History Education Research Journal [HERJ]
Call for Papers – General Information
HERJ invites submissions on all aspects of History Education theory, scholarship and pure and applied research, including those which range over and draw upon a wide range of disciplines.
HERJ welcomes submissions on various aspects of History Education research, for example:
- assessment and reporting,
- curriculum development,
- didactics and pedagogy,
- teaching historical consciousness,
- teaching historical literacy,
- internet and ICT in history teaching,
- national curricula,
- history’s pedagogical content knowledge,
- professional development of history teachers,
- teaching historical thinking,
- teaching about history and identity,
- connecting the past to the present and the future,
- substantive and procedural historical knowledge,
- progression in historical thinking,
- use of textual and visual information in history teaching,
- use of sources in history teaching
HERJ’s wide-ranging, comprehensive scope and coverage of History Education scholarship and pure and applied research reflects the HERINET 2020 conference’s 6 Areas, 22 Themes and over 200 topics. See HEIRNET 2020 CONFERENCE section of this website and its sub-section Conference Submissions: Areas, Themes and Topics.
The editor and editorial board particularly encourage:
- articles of around 6,000 words that reveal links between research, policy, and practice and which analyse key themes in History Education from both pure and applied researchers, including practitioner-researchers, curriculum developers and other experts in the field
- review articles,
- literature reviews,
- book reviews,
- opinion pieces,
- research reports on completed research,
- reports on ongoing research
The editor and editorial board also consider other types of presentations, including:
- research ‘conversations’ between two or more academics,
- succinct analyses (2,000-3,000 words) of a current issue in History Education or related to it,
- History Education news – brief report/summary of key issues and details
- synopses of seminal aspects of History Education scholarship and research
- position pieces – presenting and supporting a particular stance
- book reviews and reviews of other publication or publications in any appropriate genre or medium
- + any alternative approach you may have – we will be delighted to consider them.
Please feel free to submit a paper at any time on any subject you think is relevant to the journal.
- Send articles and other presentations to email@example.com
CALL FOR PAPERS – VOLUME 18, APRIL AND OCTOBER 2021
The editors welcome research articles of 6,000–7,000 words on all aspects of history education that fall into the journal’s scope.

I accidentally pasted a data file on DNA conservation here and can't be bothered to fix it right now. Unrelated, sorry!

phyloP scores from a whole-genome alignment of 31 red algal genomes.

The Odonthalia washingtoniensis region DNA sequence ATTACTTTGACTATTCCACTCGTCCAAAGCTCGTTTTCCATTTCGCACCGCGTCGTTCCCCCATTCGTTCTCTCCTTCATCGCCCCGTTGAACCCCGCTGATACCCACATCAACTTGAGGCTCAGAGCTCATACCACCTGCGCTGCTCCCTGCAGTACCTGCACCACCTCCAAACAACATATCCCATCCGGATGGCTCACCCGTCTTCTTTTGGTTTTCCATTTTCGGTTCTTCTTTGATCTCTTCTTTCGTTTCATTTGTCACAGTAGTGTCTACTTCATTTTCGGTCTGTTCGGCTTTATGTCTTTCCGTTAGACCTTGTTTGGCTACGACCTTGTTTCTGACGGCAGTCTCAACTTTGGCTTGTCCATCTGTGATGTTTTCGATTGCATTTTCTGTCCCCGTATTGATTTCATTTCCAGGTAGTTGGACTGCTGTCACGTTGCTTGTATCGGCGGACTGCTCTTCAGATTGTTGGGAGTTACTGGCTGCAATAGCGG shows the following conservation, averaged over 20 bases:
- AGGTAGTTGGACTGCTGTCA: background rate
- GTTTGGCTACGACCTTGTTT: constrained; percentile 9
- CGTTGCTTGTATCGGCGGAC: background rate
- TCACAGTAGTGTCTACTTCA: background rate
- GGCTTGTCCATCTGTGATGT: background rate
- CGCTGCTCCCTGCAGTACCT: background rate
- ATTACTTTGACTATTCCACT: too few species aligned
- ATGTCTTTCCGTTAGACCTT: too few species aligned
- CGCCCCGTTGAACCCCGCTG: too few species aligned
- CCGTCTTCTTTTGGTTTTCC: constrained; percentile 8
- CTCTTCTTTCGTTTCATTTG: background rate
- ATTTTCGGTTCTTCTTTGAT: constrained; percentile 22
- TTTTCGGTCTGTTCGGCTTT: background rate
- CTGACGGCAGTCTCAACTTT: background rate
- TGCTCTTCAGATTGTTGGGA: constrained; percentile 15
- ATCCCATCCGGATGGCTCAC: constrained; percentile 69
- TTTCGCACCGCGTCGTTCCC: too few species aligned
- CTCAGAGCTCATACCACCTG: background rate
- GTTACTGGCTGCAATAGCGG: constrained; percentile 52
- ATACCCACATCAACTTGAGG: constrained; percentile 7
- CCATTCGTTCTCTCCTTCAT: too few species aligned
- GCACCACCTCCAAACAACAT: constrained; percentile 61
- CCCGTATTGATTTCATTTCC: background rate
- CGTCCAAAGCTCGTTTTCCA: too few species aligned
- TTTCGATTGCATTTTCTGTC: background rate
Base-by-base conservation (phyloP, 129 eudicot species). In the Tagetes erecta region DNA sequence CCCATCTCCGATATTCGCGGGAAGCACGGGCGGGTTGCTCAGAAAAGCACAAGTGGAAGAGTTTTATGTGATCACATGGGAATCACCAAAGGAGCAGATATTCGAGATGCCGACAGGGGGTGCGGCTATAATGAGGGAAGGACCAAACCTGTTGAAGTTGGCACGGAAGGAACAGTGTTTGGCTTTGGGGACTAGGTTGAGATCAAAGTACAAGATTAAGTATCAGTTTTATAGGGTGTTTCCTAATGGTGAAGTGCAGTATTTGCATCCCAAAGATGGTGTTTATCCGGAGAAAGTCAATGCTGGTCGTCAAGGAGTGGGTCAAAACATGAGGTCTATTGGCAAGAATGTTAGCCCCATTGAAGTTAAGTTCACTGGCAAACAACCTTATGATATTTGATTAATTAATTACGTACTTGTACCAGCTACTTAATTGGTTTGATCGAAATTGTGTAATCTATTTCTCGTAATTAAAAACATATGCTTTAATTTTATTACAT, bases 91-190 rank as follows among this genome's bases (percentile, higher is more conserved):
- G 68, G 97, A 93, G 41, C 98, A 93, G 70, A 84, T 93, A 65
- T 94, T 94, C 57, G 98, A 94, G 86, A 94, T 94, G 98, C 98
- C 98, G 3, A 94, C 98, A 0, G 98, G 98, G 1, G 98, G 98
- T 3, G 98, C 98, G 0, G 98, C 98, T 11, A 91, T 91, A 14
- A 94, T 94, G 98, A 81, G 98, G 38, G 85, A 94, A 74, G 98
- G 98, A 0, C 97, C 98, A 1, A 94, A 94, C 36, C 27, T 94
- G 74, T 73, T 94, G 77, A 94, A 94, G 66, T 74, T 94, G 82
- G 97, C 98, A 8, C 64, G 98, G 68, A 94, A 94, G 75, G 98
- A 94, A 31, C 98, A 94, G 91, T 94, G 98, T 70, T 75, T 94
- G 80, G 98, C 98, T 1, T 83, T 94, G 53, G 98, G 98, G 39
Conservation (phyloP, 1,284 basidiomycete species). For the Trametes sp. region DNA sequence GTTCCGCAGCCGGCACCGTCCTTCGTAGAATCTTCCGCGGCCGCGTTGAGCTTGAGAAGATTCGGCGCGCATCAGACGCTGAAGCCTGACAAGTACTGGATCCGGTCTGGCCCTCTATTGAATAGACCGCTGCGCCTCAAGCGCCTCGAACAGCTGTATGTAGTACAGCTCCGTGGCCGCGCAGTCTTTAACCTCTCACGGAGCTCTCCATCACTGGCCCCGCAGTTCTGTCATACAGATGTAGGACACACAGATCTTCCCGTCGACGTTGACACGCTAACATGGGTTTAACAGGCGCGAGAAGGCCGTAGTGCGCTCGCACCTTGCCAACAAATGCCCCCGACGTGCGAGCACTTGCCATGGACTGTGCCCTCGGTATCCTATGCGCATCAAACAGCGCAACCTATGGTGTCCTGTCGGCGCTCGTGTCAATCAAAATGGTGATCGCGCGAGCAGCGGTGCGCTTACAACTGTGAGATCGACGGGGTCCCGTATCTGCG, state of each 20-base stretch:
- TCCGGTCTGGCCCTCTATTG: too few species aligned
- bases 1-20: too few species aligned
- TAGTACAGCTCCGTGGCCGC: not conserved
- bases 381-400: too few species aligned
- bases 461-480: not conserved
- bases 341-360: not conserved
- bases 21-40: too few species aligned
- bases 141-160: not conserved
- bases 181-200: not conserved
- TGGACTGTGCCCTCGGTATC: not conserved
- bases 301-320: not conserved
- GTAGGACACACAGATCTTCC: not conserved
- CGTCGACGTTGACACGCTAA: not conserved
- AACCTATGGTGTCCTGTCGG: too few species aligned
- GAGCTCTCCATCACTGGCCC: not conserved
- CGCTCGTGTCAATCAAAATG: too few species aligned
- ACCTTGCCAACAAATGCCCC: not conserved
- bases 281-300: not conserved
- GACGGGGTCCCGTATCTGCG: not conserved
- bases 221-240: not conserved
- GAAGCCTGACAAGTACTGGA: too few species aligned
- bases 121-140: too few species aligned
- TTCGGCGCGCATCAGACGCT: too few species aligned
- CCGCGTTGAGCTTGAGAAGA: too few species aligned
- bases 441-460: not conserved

You may submit draft articles or exploratory abstracts of 300-500 words. Please consult the ‘aims and scope’ section of the UCL IOE Press website https://www.ucl-ioe-press.com/journals/herj/ for details. The editors will also consider ideas for opinion pieces, literature reviews and book reviews.
Special topics – call for abstracts for introductory papers
History education always needs to adapt to changing contexts and conditions. Given different national traditions as well as growing international and intercultural exchange, reflections on the new and the challenging and the controversial in history education are of important for history educators and researchers.
HERJ is seeking to enable this debate, so we are delighted to introduce SPECIAL TOPICS that will feature discussion around a given theme across a number of issues. Each topic will begin with an introductory article that identifies a specific challenge, outlines the various perspectives on it and (probably) offers a stated position. Responses and extensions to the first article will then be welcomed, and published over two or three subsequent issues.
We now invite your abstracts for introductory SPECIAL TOPIC articles. An abstract should be 300-500 words. It should identify the topic, set out the context and landscape for the debate, describe your own research/analysis in this regard and suggest how the debate could develop. What counter-analyses might there be, for instance? Possible topics include, but are not limited to:
- digitization of communication and public history
- non-professional internet teaching resources for the public
- the rise of nationalist concepts
- challenges of the recently identified ‘Anthropocene’ effect to history education
- the relationship between history education and liberal democracy, especially in light of the rise of populism.
For publication in April 2021
- abstracts submitted by 16 March 2020
- draft articles submitted by 16 June 2020
For publication in October 2021
- abstracts submitted by 30 September 2020
- draft articles submitted by 7 January 2021
Notes for submission